How forwarders are looking at the future
Forwarders will continue to grow in the foreseeable future as they bring value and innovative thinking to a world of complex logistical challenges.
Like all sectors of the air cargo industry, freight forwarders, too, were impacted by the Covid-19 pandemic and the following repercussions. The ensuing supply chain crisis resulted in an increase in freight rates with implications for forwarders' earnings, says McKinsey & Company in a report highlighting freight forwarders' earnings amid carrier-rate volatility. Understanding the relationship between rates and earnings can help freight forwarders navigate the volatile forwarding market, says the report.
The past two years of pandemic-related pressure sparked more changes in the freight forwarding industry than in the last 25 years combined," says Brandon Fried, Executive Director, Airforwarders Association. "Locked-down consumers resorted to online ordering goods in response to government-mandated lockdowns creating more shipment demand than ever. This change in purchasing habits created unsurpassed demand for air freight services as retailers and manufacturers struggled to meet demand. Airfreight forwarders rose to the occasion by providing creative solutions to the most complex logistical challenges ever seen in the supply chain industry."
Freight forwarders are asset-light intermediaries with flexible cost structures. "Between 62 and 85 percent of revenues are channelled into purchasing carrier capacity (such as cargo airlines)," says the McKinsey report. "Of the remainder, forwarders typically convert 20-30 percent to earnings before interest and taxes (EBIT), achieving EBIT margins of 1-11 percent with return on invested capital (ROIC) typically above 20 percent, given the asset-light business model."
Gross profit margins shrink as carrier rates increase, and inflate at times of low rates, McKinsey says in its analysis. "Since 2005, gross profit margins went up by four percentage points over a ten-year period while carrier rates declined. The dynamic has recently reversed with gross profit margins at a ten-year low while carrier rates are at their highest. On the other hand, absolute gross profit (and gross profit per transported unit of cargo) can increase in times of higher rates." With carrier rates expected to decrease in the coming years, forwarders' earnings will likely trend downwards.
"Forwarders work on asset light models, and hence are quick to adopt or evolve with changing times," says Pratul Shekhar, Senior Director, Air Product, Indian Subcontinent, DSV Air & Sea. "In fact, when the time is tough or challenging, it is the forwarders who come up with solutions or flexible approaches to succeed in serving our customers in the best way possible. Being asset light also implies that we can quickly adapt to changes and adopt the latest solutions. Pre-pandemic, the forwarder was going slow in adopting technologies etc. but, post-pandemic, forwarders, almost overnight, started adopting the available tech and tools and also started working on new ones to adapt to the fast pace and demand of smooth flow of goods."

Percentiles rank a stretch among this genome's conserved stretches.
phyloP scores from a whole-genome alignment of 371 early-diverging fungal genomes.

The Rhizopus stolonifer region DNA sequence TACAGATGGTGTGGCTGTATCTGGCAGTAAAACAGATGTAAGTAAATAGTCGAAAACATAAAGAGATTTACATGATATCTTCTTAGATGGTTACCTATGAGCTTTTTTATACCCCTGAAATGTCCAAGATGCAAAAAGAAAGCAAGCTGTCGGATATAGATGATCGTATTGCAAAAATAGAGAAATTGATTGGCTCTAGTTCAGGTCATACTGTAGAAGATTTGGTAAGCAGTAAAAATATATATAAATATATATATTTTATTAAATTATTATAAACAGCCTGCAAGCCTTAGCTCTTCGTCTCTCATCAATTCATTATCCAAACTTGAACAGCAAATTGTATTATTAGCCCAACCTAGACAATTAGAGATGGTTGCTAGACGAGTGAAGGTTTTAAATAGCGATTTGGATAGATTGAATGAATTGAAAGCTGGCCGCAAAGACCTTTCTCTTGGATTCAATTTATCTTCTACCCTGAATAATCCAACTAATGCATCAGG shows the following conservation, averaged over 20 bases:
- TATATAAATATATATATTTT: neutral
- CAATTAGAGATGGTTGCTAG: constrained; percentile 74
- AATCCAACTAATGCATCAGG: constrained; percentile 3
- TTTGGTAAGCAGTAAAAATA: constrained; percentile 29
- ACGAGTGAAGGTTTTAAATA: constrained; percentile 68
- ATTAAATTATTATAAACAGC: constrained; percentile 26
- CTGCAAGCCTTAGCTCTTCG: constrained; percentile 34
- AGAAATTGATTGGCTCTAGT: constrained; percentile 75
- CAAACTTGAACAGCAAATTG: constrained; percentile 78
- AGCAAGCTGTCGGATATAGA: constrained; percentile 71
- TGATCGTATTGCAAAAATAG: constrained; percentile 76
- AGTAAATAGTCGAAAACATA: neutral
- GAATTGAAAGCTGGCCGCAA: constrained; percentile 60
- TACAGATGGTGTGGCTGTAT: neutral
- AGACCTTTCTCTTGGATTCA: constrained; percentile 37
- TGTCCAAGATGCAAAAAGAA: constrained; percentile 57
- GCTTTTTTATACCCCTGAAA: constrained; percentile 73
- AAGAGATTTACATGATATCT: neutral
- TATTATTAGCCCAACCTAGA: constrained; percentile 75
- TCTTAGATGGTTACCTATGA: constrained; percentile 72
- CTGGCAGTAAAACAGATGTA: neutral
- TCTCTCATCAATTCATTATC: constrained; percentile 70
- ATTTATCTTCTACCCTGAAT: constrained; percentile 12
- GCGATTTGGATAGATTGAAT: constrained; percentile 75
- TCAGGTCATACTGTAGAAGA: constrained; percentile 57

Eytan Buchman, CMO, Freightos, adds: "Nearly everything has changed. The sheer demand has accelerated as global trade increases. While the Covid-fueled $20 trillion in global trade may be an anomaly, globalisation clearly is not. Technology as a whole, whether sourcing platforms or digital sales platforms, have lowered the bar for importers, resulting in an explosion in small and midsize importers or direct to consumer brands. With the prevalence of technology, sophistication and automation previously only available to large forwarders has now become commonplace, available from companies like Freightos and WebCargo for incredibly competitive rates, allowing more efficient customer service."
Buchman goes on to add that these trends are positive for the forwarding industry but have also created new, less positive trends. "That same automation has emboldened carriers who are now vying to own the end customer. Similarly, platforms like Amazon.com or Shopify are making more deliberate steps towards competing with forwarders. And, of course, increasingly complex supply chains, combined with increased transparency, lead to more demands from forwarders with less margins. These trends, while new, are similar to previous trends in that the role of a forwarder is one that has always - and will always - needed to evolve."
Jan Kleine-Lasthues, Chief Operating Officer, Airfreight, Hellmann Worldwide Logistics offers a more holistic view when he says change is our constant. "The general conditions under which we do business have changed significantly over the past few years. On the one hand, Covid-19 has obviously put great pressure on the industry and led to massive disruptions of supply chains. At the same time, the pandemic has not only led to a market consolidation but also to some sustained new operational processes and a new strategic focus of many industry players. In addition, the meta-trends of digitalisation and sustainability have led to a profound and ongoing transformation of the industry."
The industry has substantially adopted digitisation, says Narayanankutty Karayangal, Vice President- Airfreight India, DHL Global Forwarding. "Data transfer between shipper to forwarders, forwarders to airlines and terminals came to play significantly. Even Customs has increased the usage of technology. Obviously this led to improved efficiency of operations. The last three years also taught us that work from other than the office, including home, is possible and effective."